Business picked up Wednesday exactly where it left off four months ago when the legislature was shut down: finger-pointing over cancelled gas plants, budget wrangling and an increasing likelihood that very little will get done.
But Premier Kathleen Wynne clung to the hope that her minority Liberals can still find common ground with the opposition parties, even though the Tories have slammed her throne speech and the New Democrats have issued a budget ultimatum.
Even a resurrected contempt motion over the gas plants — the first order of business in the legislature — didn't change Wynne's tune.
"The political parties are very important, obviously I'm part of the political process, but they are not the be all and the end all," she said Wednesday.
"We are here because of the people who sent us here, and it's their concerns that we have to reflect, and their concerns are across the board."
The Liberal government will stay afloat for now because the NDP has agreed to vote in favour of the throne speech.
But NDP Leader Andrea Horwath said she'll withdraw that support if the spring budget doesn't meet her demands — which could trigger an election.
"The premier's got some fundamental choices that she has to make," she said.
"I've made it clear what I think the priorities of this province should be and what I think will help the average families in Ontario."
People often bring demands to the table, but that's just the starting point, Wynne said.
As talks continue, they'll find some common ground, such as tackling youth unemployment, she said.
The Progressive Conservatives have already said they won't support the throne speech and showed no sign of embracing a Liberal budget either.
They launched their first salvo by accusing Wynne of backpedalling on a public-sector wage freeze to fight Ontario's $12-billion deficit, saying it wasn't even mentioned in the speech.
"I understand why the public sector union leaders were all smiles yesterday," Opposition Leader Tim Hudak said in the legislature. "It looks like spending is going to continue."
Wynne said there are wage constraints in place and that's what her government will continue to pursue. But she didn't directly answer Hudak's question about whether wage freezes are now off the table.
"Wage constraint is in place," Wynne said. "We have been working on that and we are having success."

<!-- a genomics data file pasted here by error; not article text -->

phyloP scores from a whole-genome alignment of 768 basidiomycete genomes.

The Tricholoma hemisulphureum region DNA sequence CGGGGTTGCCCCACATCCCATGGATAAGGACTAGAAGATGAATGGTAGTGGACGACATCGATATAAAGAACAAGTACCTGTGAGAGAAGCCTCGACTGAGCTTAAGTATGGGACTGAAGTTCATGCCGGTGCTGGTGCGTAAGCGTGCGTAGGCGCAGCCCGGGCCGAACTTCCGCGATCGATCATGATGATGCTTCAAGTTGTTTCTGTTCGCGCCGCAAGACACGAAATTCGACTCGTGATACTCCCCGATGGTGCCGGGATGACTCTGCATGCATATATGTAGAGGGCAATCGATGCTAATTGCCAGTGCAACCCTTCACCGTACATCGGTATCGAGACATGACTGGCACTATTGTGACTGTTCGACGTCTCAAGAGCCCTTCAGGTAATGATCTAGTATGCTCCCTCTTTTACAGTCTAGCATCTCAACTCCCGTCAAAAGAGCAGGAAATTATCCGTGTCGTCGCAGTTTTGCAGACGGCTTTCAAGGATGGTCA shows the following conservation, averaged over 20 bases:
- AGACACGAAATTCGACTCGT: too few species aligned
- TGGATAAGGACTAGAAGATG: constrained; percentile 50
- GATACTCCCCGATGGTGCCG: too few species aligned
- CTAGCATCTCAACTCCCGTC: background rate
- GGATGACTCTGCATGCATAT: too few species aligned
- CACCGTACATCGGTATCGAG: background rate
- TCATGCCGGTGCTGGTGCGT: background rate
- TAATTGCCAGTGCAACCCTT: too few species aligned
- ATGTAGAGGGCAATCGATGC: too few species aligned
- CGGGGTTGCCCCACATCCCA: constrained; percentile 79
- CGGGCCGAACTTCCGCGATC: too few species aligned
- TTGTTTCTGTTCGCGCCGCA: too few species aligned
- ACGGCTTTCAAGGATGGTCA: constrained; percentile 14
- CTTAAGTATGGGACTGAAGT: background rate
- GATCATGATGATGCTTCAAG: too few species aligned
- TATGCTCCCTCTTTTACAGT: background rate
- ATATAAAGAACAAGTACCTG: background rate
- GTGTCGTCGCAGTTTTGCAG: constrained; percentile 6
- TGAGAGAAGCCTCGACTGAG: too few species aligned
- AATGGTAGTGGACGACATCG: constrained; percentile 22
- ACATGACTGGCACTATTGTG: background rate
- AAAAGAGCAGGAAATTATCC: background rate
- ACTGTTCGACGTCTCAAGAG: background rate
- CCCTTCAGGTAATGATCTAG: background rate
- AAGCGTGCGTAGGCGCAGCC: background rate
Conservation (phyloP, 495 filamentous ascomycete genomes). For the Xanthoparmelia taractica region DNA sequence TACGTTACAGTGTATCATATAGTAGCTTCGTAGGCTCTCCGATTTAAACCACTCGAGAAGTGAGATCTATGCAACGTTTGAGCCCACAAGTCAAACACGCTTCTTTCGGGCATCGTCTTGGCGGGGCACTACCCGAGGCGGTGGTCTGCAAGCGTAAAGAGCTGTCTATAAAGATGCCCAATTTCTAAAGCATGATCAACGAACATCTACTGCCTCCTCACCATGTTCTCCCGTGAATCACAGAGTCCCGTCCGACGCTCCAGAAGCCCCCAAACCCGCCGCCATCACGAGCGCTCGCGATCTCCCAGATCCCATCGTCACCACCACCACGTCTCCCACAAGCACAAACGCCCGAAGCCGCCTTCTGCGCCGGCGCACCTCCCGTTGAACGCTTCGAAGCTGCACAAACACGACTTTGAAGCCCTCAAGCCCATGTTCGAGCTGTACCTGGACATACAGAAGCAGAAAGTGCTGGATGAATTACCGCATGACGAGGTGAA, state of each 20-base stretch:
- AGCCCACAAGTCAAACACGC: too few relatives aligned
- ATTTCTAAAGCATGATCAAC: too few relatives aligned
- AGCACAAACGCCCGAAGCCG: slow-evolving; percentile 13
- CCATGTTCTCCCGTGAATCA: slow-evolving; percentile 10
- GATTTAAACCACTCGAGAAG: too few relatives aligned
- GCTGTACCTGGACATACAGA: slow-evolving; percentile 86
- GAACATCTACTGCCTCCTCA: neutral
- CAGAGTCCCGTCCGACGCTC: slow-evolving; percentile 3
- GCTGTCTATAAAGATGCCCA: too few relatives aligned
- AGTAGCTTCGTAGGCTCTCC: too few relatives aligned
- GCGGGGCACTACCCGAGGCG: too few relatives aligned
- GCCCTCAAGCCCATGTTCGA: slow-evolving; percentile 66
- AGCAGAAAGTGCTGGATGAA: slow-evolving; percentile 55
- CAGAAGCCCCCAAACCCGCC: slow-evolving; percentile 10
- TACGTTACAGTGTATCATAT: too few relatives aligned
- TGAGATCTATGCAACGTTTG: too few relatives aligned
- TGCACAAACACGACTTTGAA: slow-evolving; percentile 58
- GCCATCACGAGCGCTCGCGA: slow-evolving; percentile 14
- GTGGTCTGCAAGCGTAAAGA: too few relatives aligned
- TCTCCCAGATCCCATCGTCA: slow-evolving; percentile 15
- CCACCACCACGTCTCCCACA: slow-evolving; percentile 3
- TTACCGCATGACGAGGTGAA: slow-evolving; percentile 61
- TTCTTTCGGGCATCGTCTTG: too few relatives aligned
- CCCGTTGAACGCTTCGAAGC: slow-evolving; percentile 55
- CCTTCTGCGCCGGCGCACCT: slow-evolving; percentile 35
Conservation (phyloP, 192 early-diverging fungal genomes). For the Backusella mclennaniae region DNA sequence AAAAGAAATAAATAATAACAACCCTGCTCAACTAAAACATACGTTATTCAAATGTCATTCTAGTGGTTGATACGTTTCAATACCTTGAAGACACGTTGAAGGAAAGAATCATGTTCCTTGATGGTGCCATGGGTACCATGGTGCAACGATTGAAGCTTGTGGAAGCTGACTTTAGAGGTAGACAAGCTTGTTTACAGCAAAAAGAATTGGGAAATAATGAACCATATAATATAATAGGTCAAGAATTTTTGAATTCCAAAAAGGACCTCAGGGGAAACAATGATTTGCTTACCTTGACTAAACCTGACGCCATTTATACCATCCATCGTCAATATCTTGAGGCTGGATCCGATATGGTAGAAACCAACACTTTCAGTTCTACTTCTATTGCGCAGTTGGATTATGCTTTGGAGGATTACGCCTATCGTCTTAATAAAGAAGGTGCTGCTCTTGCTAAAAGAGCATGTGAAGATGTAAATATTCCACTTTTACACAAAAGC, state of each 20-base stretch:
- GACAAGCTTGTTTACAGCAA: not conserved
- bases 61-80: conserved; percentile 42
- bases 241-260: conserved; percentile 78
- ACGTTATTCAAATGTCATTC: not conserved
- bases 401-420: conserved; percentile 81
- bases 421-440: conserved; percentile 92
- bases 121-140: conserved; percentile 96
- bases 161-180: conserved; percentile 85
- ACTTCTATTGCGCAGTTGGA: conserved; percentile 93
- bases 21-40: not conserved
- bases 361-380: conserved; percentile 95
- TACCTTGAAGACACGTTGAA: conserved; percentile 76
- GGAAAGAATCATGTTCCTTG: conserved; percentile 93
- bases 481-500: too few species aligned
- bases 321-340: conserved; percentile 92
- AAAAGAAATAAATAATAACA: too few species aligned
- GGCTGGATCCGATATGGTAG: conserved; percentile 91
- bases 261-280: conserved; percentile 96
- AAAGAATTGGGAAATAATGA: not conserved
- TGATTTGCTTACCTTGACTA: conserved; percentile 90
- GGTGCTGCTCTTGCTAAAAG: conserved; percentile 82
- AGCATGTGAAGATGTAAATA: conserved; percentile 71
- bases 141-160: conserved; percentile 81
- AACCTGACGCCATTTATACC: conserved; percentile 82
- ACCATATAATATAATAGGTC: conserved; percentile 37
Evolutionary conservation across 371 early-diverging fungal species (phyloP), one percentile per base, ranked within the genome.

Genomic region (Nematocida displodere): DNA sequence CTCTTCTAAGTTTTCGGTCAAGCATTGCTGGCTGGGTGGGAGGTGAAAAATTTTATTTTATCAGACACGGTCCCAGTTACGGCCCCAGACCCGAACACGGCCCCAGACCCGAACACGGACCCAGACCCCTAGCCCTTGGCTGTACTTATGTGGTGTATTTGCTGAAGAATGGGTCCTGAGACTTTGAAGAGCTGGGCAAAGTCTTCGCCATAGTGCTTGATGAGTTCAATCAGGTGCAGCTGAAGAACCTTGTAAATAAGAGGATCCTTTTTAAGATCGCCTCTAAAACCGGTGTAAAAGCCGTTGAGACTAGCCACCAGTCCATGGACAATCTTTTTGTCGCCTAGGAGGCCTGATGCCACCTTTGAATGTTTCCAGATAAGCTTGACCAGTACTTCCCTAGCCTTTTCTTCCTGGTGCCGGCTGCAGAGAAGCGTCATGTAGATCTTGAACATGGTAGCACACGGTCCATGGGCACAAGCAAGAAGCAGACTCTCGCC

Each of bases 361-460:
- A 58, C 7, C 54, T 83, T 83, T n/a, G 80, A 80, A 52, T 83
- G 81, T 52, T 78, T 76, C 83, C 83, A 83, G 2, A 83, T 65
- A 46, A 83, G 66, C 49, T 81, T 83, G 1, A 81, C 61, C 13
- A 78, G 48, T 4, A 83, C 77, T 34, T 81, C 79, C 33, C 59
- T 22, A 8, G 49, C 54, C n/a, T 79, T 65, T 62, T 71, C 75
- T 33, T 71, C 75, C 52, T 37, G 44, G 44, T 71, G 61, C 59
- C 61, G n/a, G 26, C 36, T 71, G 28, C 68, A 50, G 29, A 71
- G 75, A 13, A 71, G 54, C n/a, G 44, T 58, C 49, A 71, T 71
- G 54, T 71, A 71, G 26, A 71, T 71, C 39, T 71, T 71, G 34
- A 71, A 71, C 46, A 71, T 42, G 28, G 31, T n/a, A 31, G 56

Finance Minister Charles Sousa added fuel to the fire when he wouldn't utter the words "wage freeze" outside the legislative chamber.
"All of us have to do our part, and I am encouraging that our discussions going forward will result in zero," he said.
But Sousa managed to find the words a few hours later, when his staff issued a statement.
"The fiscal plan contains no room for incremental increases in compensation," he said in the statement. "That's a wage freeze."
Sousa said he will consider the NDP's demands, which include a 15 per cent cut to auto insurance premiums, $30 million to eliminate homecare waiting lists and a guarantee that no seniors would have to wait more than five days for homecare.
They also want the Liberals to close $1.3 billion in corporate tax loopholes and spend $200 million to create jobs for youth.
The throne speech touched on those issues, but the NDP said it was too vague and didn't provide any details.
Sousa said he'll also reach out to the Tories and the broader public ahead of the budget.
"In the end, this budget has to reflect the needs of the public," he said.
"Every decision has to be around the creation of jobs, and I think those are things that we share in common and those are the things I'll be addressing."
But the Tories haven't shown much enthusiasm for budget talks, saying they need to see a major shift from the Liberals to create jobs and reduce the province's staggering debt.
Hudak won't say the word "election," but he has said the only way to rescue the province from financial ruin is to "change the team."